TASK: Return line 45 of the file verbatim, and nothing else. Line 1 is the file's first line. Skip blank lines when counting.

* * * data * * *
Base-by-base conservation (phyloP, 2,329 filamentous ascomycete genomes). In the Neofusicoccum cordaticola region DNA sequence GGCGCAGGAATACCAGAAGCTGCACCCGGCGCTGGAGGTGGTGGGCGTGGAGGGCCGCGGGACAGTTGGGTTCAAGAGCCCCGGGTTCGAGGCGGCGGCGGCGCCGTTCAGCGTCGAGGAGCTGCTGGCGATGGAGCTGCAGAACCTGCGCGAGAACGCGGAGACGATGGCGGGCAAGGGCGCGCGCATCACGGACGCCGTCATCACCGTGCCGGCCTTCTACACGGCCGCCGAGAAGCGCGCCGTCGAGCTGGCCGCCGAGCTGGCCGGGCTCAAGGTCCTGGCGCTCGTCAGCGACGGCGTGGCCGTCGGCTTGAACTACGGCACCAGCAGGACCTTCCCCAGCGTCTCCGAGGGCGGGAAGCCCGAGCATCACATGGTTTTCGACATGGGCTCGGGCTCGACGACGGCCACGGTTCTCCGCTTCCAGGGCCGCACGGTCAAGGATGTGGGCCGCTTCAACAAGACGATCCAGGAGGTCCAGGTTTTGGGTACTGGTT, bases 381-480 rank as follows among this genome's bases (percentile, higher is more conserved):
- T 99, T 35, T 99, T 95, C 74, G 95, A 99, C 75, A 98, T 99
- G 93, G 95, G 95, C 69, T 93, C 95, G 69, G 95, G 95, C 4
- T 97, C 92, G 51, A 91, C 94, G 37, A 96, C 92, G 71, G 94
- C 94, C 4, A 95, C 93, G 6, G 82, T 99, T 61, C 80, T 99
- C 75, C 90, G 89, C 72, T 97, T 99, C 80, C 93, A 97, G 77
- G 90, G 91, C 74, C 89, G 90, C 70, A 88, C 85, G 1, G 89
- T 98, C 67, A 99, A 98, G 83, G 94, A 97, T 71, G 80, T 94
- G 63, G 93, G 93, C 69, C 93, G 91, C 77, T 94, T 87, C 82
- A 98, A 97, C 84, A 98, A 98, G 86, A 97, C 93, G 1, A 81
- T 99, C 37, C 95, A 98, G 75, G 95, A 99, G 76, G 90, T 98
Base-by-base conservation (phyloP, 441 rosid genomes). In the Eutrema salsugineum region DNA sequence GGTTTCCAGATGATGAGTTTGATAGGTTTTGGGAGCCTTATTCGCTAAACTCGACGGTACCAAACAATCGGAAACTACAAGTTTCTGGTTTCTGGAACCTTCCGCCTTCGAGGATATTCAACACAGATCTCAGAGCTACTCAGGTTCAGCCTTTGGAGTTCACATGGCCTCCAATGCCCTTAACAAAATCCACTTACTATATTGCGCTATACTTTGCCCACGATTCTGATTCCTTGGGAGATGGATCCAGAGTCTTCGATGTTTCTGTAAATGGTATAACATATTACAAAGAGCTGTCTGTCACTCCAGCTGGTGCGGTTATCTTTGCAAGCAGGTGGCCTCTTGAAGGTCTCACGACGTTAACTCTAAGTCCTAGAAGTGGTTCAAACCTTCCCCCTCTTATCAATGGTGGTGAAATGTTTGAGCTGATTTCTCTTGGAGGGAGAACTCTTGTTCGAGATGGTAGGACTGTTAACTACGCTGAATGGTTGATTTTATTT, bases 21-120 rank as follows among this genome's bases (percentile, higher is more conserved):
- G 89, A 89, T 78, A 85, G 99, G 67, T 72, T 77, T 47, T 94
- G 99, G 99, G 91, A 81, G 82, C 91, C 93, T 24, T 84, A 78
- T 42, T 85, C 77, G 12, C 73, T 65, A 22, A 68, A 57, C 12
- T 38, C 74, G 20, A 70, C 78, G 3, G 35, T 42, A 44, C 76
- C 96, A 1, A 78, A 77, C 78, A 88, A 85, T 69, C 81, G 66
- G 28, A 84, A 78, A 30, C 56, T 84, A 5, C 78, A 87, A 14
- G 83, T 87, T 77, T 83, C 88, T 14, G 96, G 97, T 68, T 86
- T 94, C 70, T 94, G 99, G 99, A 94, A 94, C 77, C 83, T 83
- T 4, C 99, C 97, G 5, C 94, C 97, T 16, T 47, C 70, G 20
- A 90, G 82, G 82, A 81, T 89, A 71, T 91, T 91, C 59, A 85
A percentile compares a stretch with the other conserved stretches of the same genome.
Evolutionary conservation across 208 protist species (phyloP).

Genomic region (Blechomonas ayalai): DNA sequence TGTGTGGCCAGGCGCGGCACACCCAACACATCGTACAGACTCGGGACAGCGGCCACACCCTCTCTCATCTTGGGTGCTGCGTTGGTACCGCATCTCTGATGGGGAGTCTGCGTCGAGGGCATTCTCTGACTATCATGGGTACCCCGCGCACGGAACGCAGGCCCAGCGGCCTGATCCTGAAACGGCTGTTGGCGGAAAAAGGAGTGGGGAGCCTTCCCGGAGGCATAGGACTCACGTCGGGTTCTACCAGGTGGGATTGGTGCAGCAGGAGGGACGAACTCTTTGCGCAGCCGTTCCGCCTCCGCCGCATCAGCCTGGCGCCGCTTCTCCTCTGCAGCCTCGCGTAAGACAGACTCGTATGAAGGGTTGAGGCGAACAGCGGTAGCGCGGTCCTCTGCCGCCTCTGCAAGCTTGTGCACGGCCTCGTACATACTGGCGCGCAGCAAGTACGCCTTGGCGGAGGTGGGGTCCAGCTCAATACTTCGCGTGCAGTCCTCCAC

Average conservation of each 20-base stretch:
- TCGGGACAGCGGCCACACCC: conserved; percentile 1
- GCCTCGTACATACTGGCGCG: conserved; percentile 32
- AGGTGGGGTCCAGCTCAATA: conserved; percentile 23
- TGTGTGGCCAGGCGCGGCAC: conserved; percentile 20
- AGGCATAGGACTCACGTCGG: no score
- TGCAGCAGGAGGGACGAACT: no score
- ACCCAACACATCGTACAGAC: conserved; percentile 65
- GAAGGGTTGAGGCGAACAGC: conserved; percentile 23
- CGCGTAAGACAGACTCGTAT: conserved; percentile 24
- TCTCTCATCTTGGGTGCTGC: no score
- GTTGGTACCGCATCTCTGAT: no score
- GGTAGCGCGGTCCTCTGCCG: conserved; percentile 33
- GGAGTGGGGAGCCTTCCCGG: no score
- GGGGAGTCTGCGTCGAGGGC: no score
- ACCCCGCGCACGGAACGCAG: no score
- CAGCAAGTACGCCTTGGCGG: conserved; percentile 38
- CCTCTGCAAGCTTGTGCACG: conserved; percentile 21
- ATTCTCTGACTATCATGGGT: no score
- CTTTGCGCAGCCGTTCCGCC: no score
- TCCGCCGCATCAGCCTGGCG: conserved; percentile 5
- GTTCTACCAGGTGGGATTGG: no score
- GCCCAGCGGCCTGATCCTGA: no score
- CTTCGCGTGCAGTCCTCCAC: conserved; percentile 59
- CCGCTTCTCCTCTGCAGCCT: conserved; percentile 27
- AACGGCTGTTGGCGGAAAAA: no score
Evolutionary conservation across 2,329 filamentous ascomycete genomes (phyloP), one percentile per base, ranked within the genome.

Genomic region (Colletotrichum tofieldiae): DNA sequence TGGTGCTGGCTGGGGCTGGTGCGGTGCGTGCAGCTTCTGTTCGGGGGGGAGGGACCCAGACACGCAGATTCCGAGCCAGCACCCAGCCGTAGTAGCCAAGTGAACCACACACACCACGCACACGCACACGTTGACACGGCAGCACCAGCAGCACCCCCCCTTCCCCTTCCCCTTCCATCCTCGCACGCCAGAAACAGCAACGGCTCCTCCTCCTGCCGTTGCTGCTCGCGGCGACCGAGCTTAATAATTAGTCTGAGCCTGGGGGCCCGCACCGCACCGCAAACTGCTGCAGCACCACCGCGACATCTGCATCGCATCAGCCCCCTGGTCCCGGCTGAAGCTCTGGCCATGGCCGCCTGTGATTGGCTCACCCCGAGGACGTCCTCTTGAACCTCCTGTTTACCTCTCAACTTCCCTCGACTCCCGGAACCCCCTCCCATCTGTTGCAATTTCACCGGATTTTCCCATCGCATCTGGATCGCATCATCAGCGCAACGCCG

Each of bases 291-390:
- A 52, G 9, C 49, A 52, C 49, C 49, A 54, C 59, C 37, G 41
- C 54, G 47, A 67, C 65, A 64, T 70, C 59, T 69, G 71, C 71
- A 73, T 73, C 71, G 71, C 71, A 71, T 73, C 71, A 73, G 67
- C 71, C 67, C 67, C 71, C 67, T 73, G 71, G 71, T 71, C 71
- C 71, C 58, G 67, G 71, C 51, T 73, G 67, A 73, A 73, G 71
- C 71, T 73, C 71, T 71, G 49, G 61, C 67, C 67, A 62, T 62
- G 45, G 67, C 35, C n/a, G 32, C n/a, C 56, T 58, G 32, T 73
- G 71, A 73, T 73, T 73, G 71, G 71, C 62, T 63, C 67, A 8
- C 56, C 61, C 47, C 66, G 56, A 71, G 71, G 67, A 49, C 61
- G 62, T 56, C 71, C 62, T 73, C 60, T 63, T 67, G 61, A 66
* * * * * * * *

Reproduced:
- CTTTGCGCAGCCGTTCCGCC: no score